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The law firm of ROSS, LAWRENCE, SELPH and CARRASCOSO was duly registered in the Mercantile Registry on 4 January 1937 and reconstituted with the Securities and Exchange Commission on 4 August 1948. The SEC records show that there were several subsequent amendments to the articles of partnership to change the firm name. On 19 December 1980, Joaquin L. Misa, Jesus B. Bito, and Mariano M. Lozada associated themselves together, as senior partners with Gregorio F. Ortega, Tomas O. del Castillo, Jr., and Benjamin Bacorro, as junior partners. On February 17, 1988, petitioner-appellant wrote the respondents-appellees a letter stating his withdrawal and retirement from the firm of Bito, Misa and Lozada and requested to make proper liquidation including his interest to the two floors of the building.
The petitioner led with this Commission's Securities Investigation and Clearing Department (SICD) a petition for dissolution and liquidation of partnership which resulted to respondents-appellees filing their opposition. The Hearing Officer held that the withdrawal of Atty. Misa had dissolved the partnership of Bito, Misa and Lozada. A Motion for Reconsideration was sought but during the pendency of the case in the CA, Bito and Lozada died which prompted Misa to renew his application for receivership.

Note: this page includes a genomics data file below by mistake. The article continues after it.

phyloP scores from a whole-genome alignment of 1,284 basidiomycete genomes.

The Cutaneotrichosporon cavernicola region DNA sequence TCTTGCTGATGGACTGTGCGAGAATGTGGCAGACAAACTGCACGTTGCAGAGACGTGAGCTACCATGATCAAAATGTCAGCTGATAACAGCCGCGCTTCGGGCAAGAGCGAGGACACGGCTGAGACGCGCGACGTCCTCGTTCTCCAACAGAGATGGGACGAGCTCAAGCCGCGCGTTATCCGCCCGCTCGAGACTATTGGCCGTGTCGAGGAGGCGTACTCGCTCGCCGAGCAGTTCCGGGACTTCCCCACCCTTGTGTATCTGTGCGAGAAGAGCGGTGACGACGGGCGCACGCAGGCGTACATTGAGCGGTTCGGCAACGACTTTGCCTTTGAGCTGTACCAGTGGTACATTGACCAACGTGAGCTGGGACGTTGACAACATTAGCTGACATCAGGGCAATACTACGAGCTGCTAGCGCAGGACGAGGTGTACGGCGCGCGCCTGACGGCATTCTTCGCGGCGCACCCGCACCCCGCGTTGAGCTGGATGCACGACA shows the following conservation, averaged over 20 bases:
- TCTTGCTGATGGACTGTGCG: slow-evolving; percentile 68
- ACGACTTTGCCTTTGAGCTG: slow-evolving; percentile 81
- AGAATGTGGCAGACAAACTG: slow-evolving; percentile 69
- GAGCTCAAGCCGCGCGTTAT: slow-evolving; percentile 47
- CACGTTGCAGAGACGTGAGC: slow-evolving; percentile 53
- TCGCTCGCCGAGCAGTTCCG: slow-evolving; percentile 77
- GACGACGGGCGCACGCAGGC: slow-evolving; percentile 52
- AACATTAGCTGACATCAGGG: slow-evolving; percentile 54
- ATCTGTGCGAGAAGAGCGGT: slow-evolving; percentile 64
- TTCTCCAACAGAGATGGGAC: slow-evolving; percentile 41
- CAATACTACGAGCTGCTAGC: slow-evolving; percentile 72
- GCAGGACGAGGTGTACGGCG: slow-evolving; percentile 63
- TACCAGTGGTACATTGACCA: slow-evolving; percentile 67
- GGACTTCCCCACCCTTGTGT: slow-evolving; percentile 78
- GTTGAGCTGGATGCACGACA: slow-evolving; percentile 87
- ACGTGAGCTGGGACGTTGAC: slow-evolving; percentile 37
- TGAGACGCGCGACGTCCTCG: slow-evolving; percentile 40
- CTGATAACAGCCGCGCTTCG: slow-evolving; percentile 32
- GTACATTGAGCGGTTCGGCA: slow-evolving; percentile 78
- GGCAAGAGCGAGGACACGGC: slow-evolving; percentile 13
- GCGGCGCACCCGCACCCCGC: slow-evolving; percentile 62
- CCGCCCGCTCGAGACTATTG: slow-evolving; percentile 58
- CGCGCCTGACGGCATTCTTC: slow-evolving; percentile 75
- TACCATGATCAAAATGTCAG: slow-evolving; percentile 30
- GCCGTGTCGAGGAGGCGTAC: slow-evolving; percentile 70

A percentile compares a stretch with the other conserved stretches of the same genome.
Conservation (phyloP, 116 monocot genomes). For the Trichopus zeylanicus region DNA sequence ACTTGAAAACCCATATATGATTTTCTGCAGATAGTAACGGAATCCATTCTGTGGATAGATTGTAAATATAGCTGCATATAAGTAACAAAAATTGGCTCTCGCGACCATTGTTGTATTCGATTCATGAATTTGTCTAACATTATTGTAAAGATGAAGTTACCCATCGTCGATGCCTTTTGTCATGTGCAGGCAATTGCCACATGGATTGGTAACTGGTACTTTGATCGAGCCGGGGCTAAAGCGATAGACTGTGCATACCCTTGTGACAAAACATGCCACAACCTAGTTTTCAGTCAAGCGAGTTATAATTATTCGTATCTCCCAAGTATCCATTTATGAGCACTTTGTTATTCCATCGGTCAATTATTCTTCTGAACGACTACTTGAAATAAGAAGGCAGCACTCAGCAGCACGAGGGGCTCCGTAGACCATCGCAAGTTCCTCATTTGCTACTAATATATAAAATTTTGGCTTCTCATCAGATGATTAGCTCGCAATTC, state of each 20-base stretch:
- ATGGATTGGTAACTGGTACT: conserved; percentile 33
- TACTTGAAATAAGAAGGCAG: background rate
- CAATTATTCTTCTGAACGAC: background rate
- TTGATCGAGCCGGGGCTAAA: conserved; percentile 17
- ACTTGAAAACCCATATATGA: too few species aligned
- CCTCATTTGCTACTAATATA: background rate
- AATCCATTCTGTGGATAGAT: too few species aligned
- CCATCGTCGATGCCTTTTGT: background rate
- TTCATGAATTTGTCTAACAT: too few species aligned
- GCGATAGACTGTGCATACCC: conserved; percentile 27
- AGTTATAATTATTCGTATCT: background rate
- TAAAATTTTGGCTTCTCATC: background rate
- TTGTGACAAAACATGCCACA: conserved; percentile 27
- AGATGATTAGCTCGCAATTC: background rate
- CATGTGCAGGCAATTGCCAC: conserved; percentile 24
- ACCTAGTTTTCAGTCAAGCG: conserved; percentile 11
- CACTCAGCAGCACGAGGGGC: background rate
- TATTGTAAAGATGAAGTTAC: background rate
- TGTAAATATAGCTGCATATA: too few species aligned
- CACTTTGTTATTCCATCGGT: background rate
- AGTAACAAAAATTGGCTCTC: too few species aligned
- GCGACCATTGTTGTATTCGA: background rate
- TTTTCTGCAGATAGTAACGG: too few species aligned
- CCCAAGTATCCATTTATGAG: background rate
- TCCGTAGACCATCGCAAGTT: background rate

Whether or not CA has erred in holding that the partnership of Bito, Misa & Lozada is a partnership at will;
Whether or not CA has erred in holding that the withdrawal of private respondent dissolved the partnership regardless of his good or bad faith
The birth and life of a partnership at will is predicated on the mutual desire and consent of the partners. The right to choose with whom a person wishes to associate himself is the very foundation and essence of that partnership. Its continued existence is, in turn, dependent on the constancy of that mutual resolve, along with each partner's capability to give it, and the absence of a cause for dissolution provided by the law itself. Any one of the partners may, at his sole pleasure, dictate a dissolution of the partnership at will.
Neither would the presence of a period for its specific duration or the statement of a particular purpose for its creation prevent the dissolution of any partnership by an act or will of a partner. Among partners, mutual agency arises and the doctrine of delectus personae allows them to have the power, although not necessarily the right, to dissolve the partnership.
The Court we accord to the CA and the respondent Commission on their common factual finding, that Attorney Misa did not act in bad faith. Public respondents viewed his withdrawal to have been spurred by "interpersonal conflict" among the partners. It would not be right to let any of the partners remain in the partnership under such an atmosphere of animosity; certainly, not against their will. For as long as the reason for withdrawal of a partner is not contrary to the dictates of justice and fairness, nor for the purpose of unduly visiting harm and damage upon the partnership, bad faith cannot be said to characterize the act.